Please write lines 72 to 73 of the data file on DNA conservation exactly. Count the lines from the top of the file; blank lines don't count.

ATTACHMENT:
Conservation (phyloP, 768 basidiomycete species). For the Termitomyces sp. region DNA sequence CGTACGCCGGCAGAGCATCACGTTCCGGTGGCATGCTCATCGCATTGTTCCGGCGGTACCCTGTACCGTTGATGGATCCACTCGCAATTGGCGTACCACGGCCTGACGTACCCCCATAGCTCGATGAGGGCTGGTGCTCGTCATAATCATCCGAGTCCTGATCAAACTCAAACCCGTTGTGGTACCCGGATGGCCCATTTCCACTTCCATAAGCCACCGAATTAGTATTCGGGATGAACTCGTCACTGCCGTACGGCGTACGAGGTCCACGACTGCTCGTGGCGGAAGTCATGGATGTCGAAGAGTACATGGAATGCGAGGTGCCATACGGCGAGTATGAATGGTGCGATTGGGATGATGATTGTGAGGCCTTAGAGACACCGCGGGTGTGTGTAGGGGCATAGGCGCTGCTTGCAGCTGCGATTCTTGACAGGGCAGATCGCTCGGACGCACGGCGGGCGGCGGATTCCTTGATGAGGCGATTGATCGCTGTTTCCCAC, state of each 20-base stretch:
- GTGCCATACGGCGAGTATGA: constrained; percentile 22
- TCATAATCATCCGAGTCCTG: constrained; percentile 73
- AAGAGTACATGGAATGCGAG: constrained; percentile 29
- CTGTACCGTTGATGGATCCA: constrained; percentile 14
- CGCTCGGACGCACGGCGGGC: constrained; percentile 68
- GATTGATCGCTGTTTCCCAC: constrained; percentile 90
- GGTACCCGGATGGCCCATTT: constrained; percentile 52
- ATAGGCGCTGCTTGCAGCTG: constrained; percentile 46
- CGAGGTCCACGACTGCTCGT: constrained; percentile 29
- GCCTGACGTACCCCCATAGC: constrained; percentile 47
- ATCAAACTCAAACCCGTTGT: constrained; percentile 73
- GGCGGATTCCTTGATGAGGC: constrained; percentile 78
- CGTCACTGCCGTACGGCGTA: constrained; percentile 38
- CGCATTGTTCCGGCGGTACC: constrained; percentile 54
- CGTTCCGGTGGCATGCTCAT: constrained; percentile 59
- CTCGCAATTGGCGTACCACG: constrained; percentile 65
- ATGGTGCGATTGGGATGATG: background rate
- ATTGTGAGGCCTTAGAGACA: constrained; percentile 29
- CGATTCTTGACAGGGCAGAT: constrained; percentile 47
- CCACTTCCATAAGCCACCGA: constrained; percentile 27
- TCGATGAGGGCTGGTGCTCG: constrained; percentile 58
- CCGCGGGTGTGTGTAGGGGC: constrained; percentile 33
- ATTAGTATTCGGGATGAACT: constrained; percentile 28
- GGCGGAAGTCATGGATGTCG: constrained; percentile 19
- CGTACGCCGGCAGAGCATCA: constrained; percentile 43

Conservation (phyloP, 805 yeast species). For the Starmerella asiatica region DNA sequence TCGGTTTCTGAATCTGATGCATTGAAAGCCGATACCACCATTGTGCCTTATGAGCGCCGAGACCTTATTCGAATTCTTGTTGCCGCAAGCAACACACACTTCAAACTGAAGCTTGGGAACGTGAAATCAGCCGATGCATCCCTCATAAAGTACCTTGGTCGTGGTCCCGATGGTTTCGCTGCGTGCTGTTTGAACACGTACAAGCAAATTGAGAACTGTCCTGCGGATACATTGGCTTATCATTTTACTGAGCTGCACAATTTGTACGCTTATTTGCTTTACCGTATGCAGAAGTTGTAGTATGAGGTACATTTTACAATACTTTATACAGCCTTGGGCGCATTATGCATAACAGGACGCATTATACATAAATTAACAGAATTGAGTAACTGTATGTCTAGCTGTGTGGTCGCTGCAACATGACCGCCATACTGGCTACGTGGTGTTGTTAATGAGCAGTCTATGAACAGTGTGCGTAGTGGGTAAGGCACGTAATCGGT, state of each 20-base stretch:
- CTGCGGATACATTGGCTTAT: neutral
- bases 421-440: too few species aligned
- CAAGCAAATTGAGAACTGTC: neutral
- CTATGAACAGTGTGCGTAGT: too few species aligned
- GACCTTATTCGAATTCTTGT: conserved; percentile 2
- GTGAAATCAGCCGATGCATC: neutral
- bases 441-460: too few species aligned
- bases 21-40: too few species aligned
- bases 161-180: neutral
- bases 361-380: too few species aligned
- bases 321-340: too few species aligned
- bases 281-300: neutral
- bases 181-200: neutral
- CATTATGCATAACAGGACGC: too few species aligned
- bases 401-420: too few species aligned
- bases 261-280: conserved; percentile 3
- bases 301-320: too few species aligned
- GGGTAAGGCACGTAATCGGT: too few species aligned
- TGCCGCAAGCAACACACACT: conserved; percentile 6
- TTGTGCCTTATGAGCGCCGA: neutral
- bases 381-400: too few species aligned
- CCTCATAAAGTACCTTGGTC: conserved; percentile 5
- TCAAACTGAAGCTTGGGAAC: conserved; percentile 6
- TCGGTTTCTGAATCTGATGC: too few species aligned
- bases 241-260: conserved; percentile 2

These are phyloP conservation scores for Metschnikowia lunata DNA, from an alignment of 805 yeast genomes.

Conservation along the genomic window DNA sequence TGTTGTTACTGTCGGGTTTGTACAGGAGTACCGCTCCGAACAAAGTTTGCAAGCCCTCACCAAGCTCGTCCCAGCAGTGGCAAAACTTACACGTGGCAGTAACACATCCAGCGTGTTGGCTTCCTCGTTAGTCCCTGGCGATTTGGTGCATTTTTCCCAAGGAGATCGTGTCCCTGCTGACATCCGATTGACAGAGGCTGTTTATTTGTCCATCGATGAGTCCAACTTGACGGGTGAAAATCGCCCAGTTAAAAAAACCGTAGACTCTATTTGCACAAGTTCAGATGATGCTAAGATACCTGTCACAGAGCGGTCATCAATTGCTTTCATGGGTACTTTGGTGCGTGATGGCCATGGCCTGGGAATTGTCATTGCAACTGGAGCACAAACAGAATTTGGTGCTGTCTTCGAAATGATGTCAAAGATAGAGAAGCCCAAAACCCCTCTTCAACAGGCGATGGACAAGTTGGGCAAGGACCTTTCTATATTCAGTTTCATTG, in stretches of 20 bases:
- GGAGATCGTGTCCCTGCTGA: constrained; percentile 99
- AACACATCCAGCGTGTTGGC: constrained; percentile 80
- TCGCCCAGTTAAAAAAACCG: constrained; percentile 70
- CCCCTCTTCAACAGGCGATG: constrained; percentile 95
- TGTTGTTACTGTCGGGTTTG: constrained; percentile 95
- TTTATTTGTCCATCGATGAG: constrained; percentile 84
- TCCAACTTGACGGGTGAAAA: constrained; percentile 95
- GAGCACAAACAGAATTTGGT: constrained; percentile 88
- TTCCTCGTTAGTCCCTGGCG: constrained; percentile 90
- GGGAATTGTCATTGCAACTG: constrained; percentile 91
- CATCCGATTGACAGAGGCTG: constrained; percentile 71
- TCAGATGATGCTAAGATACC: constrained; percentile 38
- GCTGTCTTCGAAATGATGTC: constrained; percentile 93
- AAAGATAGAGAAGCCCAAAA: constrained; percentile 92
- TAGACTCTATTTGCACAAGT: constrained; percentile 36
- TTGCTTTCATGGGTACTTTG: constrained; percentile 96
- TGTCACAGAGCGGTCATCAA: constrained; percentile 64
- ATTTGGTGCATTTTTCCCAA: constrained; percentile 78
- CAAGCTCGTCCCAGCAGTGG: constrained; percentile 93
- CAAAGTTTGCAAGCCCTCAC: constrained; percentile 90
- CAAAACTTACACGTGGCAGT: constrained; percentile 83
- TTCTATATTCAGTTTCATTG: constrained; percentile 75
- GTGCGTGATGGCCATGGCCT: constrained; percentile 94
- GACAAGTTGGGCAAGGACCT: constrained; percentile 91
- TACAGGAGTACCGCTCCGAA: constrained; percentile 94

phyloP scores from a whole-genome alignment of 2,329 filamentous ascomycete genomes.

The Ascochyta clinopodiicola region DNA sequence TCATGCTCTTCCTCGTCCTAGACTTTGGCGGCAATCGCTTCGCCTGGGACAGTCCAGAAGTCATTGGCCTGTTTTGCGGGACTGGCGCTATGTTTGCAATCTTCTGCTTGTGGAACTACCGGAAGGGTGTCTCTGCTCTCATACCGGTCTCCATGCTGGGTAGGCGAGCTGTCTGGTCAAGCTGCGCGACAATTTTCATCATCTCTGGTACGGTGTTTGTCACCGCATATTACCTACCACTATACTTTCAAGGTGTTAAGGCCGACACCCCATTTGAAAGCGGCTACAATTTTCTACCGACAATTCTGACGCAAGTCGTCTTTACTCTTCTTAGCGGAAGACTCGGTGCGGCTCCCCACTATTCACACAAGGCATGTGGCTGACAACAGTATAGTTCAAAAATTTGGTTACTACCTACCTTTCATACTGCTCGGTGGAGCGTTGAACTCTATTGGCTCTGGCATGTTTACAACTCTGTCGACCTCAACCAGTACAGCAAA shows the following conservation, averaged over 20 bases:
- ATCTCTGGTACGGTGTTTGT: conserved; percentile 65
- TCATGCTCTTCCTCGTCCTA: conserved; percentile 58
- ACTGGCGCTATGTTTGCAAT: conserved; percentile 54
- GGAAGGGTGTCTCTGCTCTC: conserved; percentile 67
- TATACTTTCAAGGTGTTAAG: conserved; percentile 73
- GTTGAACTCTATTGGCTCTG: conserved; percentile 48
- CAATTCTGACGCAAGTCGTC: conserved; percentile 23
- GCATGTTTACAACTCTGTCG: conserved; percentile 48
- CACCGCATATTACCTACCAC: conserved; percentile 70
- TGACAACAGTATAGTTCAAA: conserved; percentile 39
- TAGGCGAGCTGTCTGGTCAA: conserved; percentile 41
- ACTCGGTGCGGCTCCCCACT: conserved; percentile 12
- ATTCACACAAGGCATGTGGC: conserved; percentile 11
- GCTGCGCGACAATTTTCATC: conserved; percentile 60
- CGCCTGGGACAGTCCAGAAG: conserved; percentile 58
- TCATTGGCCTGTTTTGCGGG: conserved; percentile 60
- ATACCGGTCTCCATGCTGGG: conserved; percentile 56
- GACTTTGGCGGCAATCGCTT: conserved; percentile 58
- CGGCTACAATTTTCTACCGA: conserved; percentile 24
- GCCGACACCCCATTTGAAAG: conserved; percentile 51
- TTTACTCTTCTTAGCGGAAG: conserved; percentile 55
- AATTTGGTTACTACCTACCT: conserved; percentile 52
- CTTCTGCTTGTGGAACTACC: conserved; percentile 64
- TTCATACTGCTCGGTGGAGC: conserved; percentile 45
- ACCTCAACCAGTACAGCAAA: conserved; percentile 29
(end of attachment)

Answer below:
- ATTTGGTGCATTTTTCCCAA: constrained; percentile 78
- CAAGCTCGTCCCAGCAGTGG: constrained; percentile 93